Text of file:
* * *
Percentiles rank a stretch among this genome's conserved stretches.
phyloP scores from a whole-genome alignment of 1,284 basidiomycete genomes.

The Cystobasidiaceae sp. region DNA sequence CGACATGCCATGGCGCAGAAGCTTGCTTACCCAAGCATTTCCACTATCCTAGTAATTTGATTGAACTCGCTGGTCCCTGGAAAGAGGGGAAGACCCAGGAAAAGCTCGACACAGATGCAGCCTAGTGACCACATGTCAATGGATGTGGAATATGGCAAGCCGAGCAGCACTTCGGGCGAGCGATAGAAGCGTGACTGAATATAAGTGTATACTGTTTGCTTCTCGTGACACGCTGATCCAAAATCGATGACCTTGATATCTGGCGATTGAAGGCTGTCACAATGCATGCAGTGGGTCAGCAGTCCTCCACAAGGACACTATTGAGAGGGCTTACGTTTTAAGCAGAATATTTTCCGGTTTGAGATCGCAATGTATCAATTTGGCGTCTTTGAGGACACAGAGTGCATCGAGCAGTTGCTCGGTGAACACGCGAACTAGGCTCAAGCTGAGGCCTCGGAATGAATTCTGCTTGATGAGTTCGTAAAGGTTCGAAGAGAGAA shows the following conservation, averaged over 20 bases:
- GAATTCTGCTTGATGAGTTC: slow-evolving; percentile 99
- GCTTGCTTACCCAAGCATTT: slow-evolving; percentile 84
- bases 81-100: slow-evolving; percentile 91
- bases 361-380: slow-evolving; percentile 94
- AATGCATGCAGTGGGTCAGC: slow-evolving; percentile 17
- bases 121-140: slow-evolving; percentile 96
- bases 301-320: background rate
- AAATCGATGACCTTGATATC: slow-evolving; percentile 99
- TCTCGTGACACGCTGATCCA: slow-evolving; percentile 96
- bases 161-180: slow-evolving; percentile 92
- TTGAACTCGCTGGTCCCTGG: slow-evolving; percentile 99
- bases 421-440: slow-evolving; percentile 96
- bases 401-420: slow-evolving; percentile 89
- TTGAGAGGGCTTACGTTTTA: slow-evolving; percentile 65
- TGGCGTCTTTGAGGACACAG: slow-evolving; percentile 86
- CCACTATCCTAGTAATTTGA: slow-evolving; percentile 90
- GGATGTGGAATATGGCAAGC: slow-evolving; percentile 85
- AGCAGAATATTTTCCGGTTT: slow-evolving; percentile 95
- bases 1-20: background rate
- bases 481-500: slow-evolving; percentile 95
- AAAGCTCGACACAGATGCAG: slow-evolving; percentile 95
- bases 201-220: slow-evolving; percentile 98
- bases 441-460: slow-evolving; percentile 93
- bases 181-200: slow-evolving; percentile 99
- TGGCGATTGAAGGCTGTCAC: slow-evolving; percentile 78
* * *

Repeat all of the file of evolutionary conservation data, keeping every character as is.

Percentiles rank a stretch among this genome's conserved stretches.
phyloP scores from a whole-genome alignment of 1,284 basidiomycete genomes.

The Cystobasidiaceae sp. region DNA sequence CGACATGCCATGGCGCAGAAGCTTGCTTACCCAAGCATTTCCACTATCCTAGTAATTTGATTGAACTCGCTGGTCCCTGGAAAGAGGGGAAGACCCAGGAAAAGCTCGACACAGATGCAGCCTAGTGACCACATGTCAATGGATGTGGAATATGGCAAGCCGAGCAGCACTTCGGGCGAGCGATAGAAGCGTGACTGAATATAAGTGTATACTGTTTGCTTCTCGTGACACGCTGATCCAAAATCGATGACCTTGATATCTGGCGATTGAAGGCTGTCACAATGCATGCAGTGGGTCAGCAGTCCTCCACAAGGACACTATTGAGAGGGCTTACGTTTTAAGCAGAATATTTTCCGGTTTGAGATCGCAATGTATCAATTTGGCGTCTTTGAGGACACAGAGTGCATCGAGCAGTTGCTCGGTGAACACGCGAACTAGGCTCAAGCTGAGGCCTCGGAATGAATTCTGCTTGATGAGTTCGTAAAGGTTCGAAGAGAGAA shows the following conservation, averaged over 20 bases:
- GAATTCTGCTTGATGAGTTC: slow-evolving; percentile 99
- GCTTGCTTACCCAAGCATTT: slow-evolving; percentile 84
- bases 81-100: slow-evolving; percentile 91
- bases 361-380: slow-evolving; percentile 94
- AATGCATGCAGTGGGTCAGC: slow-evolving; percentile 17
- bases 121-140: slow-evolving; percentile 96
- bases 301-320: background rate
- AAATCGATGACCTTGATATC: slow-evolving; percentile 99
- TCTCGTGACACGCTGATCCA: slow-evolving; percentile 96
- bases 161-180: slow-evolving; percentile 92
- TTGAACTCGCTGGTCCCTGG: slow-evolving; percentile 99
- bases 421-440: slow-evolving; percentile 96
- bases 401-420: slow-evolving; percentile 89
- TTGAGAGGGCTTACGTTTTA: slow-evolving; percentile 65
- TGGCGTCTTTGAGGACACAG: slow-evolving; percentile 86
- CCACTATCCTAGTAATTTGA: slow-evolving; percentile 90
- GGATGTGGAATATGGCAAGC: slow-evolving; percentile 85
- AGCAGAATATTTTCCGGTTT: slow-evolving; percentile 95
- bases 1-20: background rate
- bases 481-500: slow-evolving; percentile 95
- AAAGCTCGACACAGATGCAG: slow-evolving; percentile 95
- bases 201-220: slow-evolving; percentile 98
- bases 441-460: slow-evolving; percentile 93
- bases 181-200: slow-evolving; percentile 99
- TGGCGATTGAAGGCTGTCAC: slow-evolving; percentile 78